Timeline: North Korea’s nuclear programme

In this picture from North Korea's official Korean Central News Agency (KCNA) taken on August 29, 2017 and released on August 30, 2017 shows North Korea's intermediate-range strategic ballistic rocket Hwasong-12 lifting off from the launching pad at an undisclosed location near Pyongyang, North Korea. (AFP Photo/KCNA VIA KNS)

On August 29, 2017 North Korea fired an unidentified ballistic missile over Hokkaido - Japan's northernmost island. The missile landed about 1,200 kilometres (745 miles) off Hokkaido, into the Pacific Ocean. Though there were no reports of damage, countries from all over the globe have once again expressed concerns over North Korea’s nuclear capabilities. In reality, North Korea’s ballistic missile programme poses a very serious security threat to Northeast and Southeast Asian nations - who are well within reach - after Pyongyang demonstrated the range of their missiles on several occasions in recent times. As criticisms mounted against Pyongyang over its development of nuclear weapons during the last few years, the programme has actually existed over several decades.

The origins of the North Korean nuclear programme can be traced back to the Cold War (1947-1991) between the Eastern Bloc and Western Bloc (due to geopolitical tension after World War II), when North Korea began seeking out nuclear weapons as means of self-preservation against foreign powers, particularly the US. Here is a timeline of North Korea's nuclear programme between 1979 and 2017, as compiled from AFP and Bloomberg:

1979: North Korea starts working on its own variant of the Soviet-made Scud-B ballistic missiles - a 300-kilometre-range missile - it obtained from Egypt. North Korea begins reverse engineering these missiles and reproducing them with its very own missile-building infrastructures.

April 1984: North Korea test fires the reverse engineered Scud-B missile that is renamed as the Hwasong-5. The North Korean variant is only meant to validate its production process as the missiles are not deployed and produced in limited quantity.

1987 to 1992: North Korea begins developing variants of missiles, including the Scud-C (500 kilometres), the Rodong-1 (1,300 kilometres), the Taepodong-1 (2,500 kilometres), the Musudan-1 (3,000 kilometres) and the Taepodong-2 (6,700 kilometres). In 1988, North Korea deploys the Scud-C missiles. In 1990, it test fires the Rodong-1 missile.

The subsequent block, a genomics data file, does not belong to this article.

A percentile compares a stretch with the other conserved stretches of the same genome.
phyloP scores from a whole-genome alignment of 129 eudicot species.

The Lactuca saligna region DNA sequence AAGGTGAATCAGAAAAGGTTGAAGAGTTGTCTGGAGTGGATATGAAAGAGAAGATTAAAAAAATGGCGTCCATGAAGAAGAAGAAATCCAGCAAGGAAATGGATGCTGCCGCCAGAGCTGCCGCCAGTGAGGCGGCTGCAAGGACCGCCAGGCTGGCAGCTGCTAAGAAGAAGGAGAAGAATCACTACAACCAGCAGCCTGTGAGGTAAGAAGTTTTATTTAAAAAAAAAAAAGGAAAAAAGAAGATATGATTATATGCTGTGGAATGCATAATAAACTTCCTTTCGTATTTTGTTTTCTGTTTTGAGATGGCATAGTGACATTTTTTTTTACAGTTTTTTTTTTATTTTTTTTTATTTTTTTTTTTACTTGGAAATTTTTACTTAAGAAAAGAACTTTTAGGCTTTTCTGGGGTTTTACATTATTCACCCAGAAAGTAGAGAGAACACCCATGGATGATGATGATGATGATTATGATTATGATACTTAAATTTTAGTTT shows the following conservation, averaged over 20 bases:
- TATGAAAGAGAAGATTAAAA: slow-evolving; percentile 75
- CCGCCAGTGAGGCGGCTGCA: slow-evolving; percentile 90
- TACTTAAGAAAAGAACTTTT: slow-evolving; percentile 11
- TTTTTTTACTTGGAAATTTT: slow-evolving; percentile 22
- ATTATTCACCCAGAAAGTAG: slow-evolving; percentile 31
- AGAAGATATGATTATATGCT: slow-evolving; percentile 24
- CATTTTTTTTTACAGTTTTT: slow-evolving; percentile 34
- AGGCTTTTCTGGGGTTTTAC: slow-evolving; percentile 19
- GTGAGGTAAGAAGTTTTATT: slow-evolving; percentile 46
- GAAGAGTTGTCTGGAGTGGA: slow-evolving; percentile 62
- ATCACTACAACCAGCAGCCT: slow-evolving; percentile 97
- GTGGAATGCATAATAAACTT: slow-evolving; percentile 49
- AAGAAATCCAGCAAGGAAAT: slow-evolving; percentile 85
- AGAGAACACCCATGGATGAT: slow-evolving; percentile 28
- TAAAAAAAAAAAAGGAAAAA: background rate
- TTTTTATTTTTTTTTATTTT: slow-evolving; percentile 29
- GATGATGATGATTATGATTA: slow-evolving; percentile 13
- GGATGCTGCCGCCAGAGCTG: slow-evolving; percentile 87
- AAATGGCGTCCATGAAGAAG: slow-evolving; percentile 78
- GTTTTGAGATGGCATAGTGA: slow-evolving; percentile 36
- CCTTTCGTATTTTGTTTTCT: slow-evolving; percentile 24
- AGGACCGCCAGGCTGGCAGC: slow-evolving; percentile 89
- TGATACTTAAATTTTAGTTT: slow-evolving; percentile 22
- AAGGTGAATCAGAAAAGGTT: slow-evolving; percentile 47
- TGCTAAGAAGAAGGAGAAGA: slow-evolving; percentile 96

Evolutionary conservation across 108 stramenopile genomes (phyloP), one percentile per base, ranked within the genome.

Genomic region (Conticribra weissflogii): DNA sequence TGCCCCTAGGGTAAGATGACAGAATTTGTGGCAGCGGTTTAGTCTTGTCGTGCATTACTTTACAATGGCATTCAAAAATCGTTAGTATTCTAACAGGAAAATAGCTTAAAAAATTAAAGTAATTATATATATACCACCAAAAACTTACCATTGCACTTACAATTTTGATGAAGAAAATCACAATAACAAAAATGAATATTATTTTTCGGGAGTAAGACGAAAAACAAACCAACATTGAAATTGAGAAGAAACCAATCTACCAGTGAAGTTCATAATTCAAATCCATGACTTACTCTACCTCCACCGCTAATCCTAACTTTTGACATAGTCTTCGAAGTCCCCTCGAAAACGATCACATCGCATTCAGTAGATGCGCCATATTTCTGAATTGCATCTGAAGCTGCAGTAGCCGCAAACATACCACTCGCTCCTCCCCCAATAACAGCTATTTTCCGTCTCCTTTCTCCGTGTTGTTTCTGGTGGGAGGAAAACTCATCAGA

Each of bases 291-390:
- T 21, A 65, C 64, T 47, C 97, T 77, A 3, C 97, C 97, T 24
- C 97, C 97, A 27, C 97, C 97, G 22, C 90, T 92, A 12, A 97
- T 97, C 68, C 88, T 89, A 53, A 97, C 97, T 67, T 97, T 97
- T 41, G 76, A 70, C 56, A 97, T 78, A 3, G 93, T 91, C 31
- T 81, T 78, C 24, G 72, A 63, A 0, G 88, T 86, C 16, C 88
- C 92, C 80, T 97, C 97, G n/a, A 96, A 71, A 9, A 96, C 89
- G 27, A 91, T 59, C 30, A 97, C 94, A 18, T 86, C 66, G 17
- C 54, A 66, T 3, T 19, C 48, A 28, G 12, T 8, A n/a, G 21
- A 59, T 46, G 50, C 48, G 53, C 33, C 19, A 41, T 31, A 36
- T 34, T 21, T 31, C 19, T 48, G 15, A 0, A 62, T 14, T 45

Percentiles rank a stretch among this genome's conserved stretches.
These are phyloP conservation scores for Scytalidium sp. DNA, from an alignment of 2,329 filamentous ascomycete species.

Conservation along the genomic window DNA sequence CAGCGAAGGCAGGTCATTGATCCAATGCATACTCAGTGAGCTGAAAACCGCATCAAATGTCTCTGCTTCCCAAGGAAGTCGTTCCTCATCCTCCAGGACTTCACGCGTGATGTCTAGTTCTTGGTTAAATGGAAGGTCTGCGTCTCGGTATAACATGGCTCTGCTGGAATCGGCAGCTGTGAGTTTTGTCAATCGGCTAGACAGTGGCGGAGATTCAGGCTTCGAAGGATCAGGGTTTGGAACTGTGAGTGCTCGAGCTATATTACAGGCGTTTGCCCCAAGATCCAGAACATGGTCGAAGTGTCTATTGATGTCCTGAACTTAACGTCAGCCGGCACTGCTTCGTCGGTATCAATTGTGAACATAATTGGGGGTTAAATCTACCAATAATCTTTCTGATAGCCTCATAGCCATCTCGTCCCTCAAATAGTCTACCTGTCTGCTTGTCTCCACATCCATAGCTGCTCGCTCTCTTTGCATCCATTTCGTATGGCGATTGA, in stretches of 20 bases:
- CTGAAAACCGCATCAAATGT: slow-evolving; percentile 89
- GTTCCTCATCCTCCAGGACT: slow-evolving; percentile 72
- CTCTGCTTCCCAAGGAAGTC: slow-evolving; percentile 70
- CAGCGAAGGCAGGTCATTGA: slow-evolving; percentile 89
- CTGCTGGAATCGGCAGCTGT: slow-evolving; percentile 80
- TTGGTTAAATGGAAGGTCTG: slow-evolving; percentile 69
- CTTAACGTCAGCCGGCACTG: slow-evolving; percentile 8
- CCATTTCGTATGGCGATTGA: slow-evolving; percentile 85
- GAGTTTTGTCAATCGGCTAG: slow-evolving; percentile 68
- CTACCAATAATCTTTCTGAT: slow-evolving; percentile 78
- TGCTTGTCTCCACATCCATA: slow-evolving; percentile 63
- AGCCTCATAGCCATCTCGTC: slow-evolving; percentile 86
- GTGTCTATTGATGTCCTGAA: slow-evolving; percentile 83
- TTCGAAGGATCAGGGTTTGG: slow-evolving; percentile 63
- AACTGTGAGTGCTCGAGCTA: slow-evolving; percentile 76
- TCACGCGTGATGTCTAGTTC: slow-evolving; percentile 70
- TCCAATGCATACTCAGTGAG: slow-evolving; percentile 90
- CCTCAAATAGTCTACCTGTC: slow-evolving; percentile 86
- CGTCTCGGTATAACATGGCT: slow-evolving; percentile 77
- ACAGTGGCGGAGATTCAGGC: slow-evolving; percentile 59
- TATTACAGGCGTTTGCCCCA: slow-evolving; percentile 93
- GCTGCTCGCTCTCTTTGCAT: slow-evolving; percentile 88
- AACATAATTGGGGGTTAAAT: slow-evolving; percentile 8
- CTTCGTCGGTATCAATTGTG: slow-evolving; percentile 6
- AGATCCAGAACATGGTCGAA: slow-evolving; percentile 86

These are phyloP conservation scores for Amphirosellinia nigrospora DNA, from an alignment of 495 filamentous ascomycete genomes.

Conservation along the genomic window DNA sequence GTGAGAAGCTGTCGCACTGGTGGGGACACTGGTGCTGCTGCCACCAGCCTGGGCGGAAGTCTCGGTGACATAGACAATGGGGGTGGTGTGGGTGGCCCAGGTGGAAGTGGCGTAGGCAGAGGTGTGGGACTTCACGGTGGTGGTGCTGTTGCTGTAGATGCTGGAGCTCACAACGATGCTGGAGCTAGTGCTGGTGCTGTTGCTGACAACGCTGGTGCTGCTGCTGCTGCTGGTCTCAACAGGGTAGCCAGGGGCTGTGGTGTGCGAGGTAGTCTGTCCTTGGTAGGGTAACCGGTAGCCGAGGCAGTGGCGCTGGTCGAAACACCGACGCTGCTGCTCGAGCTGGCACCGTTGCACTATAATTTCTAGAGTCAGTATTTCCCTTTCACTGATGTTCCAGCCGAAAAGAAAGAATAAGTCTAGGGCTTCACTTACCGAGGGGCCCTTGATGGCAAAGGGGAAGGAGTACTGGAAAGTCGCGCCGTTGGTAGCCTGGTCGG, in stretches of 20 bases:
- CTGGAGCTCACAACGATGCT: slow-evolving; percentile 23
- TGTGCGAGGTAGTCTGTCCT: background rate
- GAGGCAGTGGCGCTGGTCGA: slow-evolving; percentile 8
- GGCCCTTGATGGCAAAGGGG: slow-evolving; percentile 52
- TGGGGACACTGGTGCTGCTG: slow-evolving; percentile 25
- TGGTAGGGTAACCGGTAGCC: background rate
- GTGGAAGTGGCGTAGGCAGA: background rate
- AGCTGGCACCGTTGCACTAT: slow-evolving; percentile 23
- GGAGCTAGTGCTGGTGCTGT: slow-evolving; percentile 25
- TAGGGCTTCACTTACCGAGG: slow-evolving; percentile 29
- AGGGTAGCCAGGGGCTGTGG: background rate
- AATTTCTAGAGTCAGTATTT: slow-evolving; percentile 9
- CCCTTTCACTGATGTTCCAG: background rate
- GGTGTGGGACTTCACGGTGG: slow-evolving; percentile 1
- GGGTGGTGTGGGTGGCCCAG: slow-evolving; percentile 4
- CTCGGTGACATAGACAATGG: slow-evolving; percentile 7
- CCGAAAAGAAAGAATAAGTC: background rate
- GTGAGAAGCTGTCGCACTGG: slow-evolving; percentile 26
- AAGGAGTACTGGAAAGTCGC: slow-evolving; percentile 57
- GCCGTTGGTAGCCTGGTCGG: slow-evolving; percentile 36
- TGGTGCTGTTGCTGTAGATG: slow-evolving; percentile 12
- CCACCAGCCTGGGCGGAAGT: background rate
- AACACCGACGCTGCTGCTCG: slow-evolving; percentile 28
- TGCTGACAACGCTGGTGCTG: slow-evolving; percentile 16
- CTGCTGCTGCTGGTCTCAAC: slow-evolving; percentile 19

August 1998: North Korea test fires the Taepodong-1 over Japan under the pretence of a failed satellite launch.

September 1999: North Korea agrees to temporarily suspend long-range missile tests in order to relieve sanctions on the nation. Negotiation talks between US and North Korea begin.

July 12, 2000: Despite five rounds of missile talks between North Korea and the US, both nations fail to reach an agreement. North Korea demands a compensation of US$1 billion a year in exchange for halting missile exports. The US rejects its demand.

2003: North Korea withdraws from the Nuclear Non-Proliferation Treaty. The objective of this treaty is to prevent the spread of nuclear weapons and weapons technology, to promote cooperation in the peaceful uses of nuclear energy, and to further the goal of achieving nuclear disarmament and general and complete disarmament.

March 3, 2005: North Korea announces that it is no longer bound to its five-year moratorium on long-range missile tests. It condemns the US administration’s aggressive stance on completely eliminating North Korea’s nuclear weapons.

July 5, 2006: North Korea test fires seven ballistic missiles, including variants of Scud, Rodong and Taepodong. The Taepodong-2 missile - with a range of 10,000 kilometres - explodes forty seconds after launch.

October 9, 2006: North Korea conducts its first underground nuclear test.

2007: Operational deployment of Rodong missiles.

April 5, 2009: North Korea launches a long-range rocket which flew over Japan and landed in the Pacific Ocean. North Korea claims it is an attempt to put a satellite into the orbit. However, Japan, South Korea and the US believe it is a disguised attempt to launch the Taepodong-2 ballistic missile. United Nations (UN) starts condemning North Korea for its nuclear activities and calls for the strengthening of punitive measures. North Korea responds by withdrawing from six-party nuclear disarmament talks between South Korea, US, China, Japan and Russia, which aims to find a peaceful resolution to the security concerns as a result of the North Korean nuclear weapons programme.